Ospreys 27 London Irish 16

An early try from Tommy Bowe and a piece of individual brilliance from Shane Williams in the second half helped the Ospreys to their first win in the 2010/11 Heineken Cup.

In a tense game against the current Aviva Premiership leaders, the Ospreys were forced to see out the closing minutes a man short after a Jerry Collins yellow card, but were able to comfortably hold off the Irish challenge to prevent them from even securing a losing bonus point as they moved to the top of the Pool C table.

It was important that the Ospreys got off to a good start and that is exactly what happened, with the hosts taking the lead in only the fourth minute.

The move started with a solid Ospreys scrum near the left hand touchline, Dan Biggar moving the ball to James Hook whose initial burst took him clear of Dan Bowden’s tackle. He unselfishly fed Bowe close to the touchline for the easiest of run-ins, before Biggar failed with the conversion.

London Irish responded well and got their first posts after an Ospreys player was caught going off his feet at the ruck, allowing Ryan Lamb to slot the penalty over from just outside the 22.

The England Saxons fly-half was then able to put his side ahead with his second successful penalty after referee Peter Fitzgibbon caught just about the entire Ospreys back line offside in front of kicker Biggar.

Minutes later it was the Ospreys 10’s turn, slotting over from just inside his own half after London Irish were guilty of the same offside offence.

Lamb should have helped Irish regain the lead in the 20th minute after Biggar was pinged for talking out of turn to the referee, but the England Saxon hooked a horrendous effort that had neither the direction nor the length to trouble the touch judges behind the post.

It was a tight, physical affair but a spark of magic from Shane Williams almost earned the Ospreys a second try. He was acting as scrum half at a ruck, and after looking to see what options he had, he went through an almost non existent gap to break free on halfway, jinking and turning his way forward until his progress was halted just a couple of metres short by Kieran Roche.

Ospreys’ tails were up and they were playing some good rugby. With the referee playing scrum advantage near halfway, Biggar spotted space behind the Irish defence and chipped it through, the chase forcing Topsy Ojo to take the ball back over his own line to ground it. The Ospreys pack was dominant, and Mr Fitzgibbon was forced to reset the scrum four times before finally awarding a penalty to the hosts. It went down again on two more occasions, and again the penalty was awarded.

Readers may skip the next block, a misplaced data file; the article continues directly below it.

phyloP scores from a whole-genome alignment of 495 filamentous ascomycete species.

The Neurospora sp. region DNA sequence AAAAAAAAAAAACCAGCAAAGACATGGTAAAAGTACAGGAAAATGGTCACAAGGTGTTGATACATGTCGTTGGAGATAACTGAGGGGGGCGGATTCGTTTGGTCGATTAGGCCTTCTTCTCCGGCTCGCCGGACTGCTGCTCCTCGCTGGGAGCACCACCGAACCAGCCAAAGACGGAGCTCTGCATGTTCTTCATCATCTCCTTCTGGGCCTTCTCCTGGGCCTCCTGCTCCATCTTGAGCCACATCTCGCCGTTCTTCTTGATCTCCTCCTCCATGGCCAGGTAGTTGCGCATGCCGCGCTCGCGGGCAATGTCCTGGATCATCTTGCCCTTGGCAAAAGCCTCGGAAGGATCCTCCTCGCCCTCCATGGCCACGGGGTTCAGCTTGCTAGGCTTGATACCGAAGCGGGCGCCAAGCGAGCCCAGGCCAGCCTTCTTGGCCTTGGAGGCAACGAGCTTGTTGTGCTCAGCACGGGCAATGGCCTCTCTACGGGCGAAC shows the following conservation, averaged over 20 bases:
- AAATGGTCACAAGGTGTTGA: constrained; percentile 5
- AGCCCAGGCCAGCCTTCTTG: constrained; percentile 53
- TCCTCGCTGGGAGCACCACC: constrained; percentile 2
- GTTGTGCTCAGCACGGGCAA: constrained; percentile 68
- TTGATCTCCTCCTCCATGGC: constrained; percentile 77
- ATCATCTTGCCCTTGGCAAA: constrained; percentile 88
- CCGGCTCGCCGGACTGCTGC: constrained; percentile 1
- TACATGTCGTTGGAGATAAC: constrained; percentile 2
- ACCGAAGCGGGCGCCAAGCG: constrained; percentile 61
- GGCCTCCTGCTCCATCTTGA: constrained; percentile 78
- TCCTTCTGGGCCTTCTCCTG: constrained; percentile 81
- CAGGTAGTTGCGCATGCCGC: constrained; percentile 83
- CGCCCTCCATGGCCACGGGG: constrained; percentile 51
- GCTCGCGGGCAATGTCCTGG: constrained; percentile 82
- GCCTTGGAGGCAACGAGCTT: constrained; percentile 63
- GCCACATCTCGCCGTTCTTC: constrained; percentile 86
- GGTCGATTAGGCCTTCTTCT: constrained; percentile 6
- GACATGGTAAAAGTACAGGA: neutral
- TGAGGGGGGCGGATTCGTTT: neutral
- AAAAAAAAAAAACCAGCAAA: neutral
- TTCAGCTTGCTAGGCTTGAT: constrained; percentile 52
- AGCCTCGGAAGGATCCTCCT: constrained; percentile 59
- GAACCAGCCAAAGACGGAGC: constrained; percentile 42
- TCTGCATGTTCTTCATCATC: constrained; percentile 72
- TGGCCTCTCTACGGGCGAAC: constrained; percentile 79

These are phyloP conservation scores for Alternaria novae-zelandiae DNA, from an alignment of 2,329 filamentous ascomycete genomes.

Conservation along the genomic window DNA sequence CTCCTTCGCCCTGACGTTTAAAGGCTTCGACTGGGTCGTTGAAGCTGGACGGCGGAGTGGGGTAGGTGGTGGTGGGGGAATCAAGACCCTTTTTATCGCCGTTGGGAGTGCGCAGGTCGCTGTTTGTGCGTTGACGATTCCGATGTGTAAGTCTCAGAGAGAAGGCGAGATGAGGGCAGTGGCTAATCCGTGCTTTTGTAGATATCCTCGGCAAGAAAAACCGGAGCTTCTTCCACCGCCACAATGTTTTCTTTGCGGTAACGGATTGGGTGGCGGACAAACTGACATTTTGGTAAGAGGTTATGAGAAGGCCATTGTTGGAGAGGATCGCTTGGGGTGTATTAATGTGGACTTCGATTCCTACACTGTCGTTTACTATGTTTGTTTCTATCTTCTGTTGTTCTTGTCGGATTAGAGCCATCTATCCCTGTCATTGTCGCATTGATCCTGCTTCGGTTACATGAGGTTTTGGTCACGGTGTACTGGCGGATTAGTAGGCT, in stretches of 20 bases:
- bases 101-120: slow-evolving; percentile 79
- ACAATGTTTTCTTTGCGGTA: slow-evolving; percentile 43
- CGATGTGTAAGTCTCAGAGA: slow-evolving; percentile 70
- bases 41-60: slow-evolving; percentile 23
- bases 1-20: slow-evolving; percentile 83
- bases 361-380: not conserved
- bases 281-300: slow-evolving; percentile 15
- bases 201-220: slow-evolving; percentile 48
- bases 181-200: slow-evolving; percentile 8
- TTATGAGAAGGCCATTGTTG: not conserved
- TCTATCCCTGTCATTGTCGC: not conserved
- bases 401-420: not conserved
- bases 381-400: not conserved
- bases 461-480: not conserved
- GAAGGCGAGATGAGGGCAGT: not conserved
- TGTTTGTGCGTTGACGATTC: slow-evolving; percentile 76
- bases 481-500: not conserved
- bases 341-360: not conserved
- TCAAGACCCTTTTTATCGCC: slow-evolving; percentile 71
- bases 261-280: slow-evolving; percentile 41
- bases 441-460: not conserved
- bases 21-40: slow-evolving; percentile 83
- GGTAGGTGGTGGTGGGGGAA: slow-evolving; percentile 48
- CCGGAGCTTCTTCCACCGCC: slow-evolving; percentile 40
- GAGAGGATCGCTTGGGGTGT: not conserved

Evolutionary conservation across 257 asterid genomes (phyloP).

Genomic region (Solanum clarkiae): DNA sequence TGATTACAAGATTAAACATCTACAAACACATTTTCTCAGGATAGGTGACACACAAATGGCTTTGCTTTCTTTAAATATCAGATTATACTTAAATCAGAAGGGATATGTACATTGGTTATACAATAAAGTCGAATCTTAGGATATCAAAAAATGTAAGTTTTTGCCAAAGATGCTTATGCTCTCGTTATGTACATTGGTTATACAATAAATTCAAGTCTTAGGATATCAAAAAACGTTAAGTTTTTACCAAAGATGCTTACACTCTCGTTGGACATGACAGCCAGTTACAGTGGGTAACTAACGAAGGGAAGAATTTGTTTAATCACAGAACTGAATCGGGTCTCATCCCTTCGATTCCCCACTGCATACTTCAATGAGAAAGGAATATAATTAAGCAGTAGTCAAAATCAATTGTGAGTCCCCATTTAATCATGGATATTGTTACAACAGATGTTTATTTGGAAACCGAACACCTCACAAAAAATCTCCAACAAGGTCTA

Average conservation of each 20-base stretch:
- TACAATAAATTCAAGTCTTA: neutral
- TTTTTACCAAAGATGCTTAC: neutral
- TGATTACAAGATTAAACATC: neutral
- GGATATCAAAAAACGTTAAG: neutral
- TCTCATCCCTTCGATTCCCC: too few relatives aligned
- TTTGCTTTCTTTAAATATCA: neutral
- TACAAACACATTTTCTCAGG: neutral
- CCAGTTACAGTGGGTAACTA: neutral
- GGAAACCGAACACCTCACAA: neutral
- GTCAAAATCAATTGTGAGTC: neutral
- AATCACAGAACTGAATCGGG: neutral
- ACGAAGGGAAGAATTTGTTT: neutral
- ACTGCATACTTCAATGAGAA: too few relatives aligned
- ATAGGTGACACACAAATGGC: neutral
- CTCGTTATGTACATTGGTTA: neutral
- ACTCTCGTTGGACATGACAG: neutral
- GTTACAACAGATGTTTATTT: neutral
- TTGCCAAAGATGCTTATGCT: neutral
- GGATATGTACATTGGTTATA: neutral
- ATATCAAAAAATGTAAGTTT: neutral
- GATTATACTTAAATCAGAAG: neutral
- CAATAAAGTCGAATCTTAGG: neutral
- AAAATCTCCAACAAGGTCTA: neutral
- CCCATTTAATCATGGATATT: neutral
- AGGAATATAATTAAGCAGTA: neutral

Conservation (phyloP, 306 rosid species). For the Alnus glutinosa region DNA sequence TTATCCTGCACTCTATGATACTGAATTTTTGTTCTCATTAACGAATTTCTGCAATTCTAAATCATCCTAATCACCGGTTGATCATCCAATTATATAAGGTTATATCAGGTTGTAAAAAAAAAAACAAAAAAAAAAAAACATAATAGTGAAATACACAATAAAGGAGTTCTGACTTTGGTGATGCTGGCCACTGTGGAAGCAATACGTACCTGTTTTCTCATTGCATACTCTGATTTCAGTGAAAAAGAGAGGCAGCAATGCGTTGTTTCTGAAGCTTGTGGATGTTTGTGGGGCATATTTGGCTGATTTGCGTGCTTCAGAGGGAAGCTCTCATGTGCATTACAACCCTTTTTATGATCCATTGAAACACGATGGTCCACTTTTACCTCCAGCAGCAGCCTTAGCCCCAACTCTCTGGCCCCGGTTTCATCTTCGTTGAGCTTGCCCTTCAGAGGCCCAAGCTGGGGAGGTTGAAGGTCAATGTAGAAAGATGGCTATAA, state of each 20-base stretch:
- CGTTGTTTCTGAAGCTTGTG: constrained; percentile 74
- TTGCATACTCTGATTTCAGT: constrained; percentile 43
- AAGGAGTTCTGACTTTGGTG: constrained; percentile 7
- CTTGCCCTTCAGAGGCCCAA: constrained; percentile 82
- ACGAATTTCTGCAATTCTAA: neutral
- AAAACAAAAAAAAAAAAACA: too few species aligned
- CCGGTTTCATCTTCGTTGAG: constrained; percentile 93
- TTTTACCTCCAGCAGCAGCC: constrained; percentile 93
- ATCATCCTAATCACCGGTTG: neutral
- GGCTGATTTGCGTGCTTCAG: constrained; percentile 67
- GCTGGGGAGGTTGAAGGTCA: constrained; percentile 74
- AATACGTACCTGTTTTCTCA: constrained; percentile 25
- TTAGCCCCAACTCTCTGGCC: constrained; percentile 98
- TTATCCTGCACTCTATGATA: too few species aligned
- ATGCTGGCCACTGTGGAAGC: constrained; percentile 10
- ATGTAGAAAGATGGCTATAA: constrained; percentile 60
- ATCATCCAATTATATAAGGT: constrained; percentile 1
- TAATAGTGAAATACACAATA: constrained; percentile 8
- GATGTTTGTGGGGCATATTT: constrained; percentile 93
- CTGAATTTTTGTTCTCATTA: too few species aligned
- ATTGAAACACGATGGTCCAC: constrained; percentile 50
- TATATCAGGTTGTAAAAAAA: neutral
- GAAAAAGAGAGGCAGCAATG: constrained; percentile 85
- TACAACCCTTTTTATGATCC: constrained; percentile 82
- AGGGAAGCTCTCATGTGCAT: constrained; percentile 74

With a penalty try seemingly imminent, on this occasion the Ospreys opted to take the kick at goal, Biggar duly slotting over to take the score up to 11-6 in his team’s favour. He added a further three points just three minutes later after Bob Casey was guilty of going off his feet at the ruck.

With half time approaching, Lamb then had a relatively straightforward attempt to reduce the deficit from a central position but again he was off target, and just 30 seconds later Biggar made no mistake from a similar position to round off a good first 40 for his team.


Right from the restart the Ospreys were on the offensive, Andrew Bishop’s barnstorming run taking him from half way to the 22, before Jerry Collins took it up. Once he was halted the ball was eventually recycled, the Ospreys working the ball wide where there was an overlap on the right. Lee Byrne looked to feed Richard Hibbard, only for Sailosi Tagicakibau to intercept and race the length of the pitch to score despite the best efforts of James Hook, the centre hanging onto the winger’s shirt as he was dragged over the line. Lamb then converted a difficult conversion to bring his team to within four points.

Immediately after the Irish score there was an enforced change after Biggar picked up a knock, Nikki Walker entering the fray and Bowe, Bishop and Hook all moving in one position.

A high tackle on Mike Phillips by Chris Hala’ufia sparked a fiery exchange, the referee having to call the two captains together to issue a warning over discipline.

Having threatened earlier, the magician that is Shane Williams conjoured up a marvellous individual try in the 54th minute to mark his 50th Heineken Cup appearance. Collecting the ball in his own half and with very little on for him, he chipped over the onrushing Seilala Mapusua and gathered the bouncing ball before accelerating away from Paul Hodgson and Lamb to score in the corner, despite the best efforts of Ojo, Hook adding the extras to make it 24-13.

Hook was then able to extend his team’s lead with a penalty from halfway after Ojo was guilty of not releasing the ball when tackled, before Lamb returned the compliment just a minute or so later.

Chris Malone, on for Lamb, then had a chance to reduce the deficit after a penalty was awarded against Huw Bennett, but although it was from a central position, it lacked the length and dropped short.

Collins saw yellow with eight minutes to go after going over the top at a ruck, and instead of taking the points to move closer to a losing bonus, they opted to go for the lineout, only for Malone’s dreadful kick to fail to reach the touchline.

As Irish became more desperate with the clock ticking down, they tried to throw the ball around to find a way through but this played into the Ospreys hands and the men in black were able to keep their opponents penned deep into their own territory thanks to forceful and aggressive defence that left Irish with nowhere to go.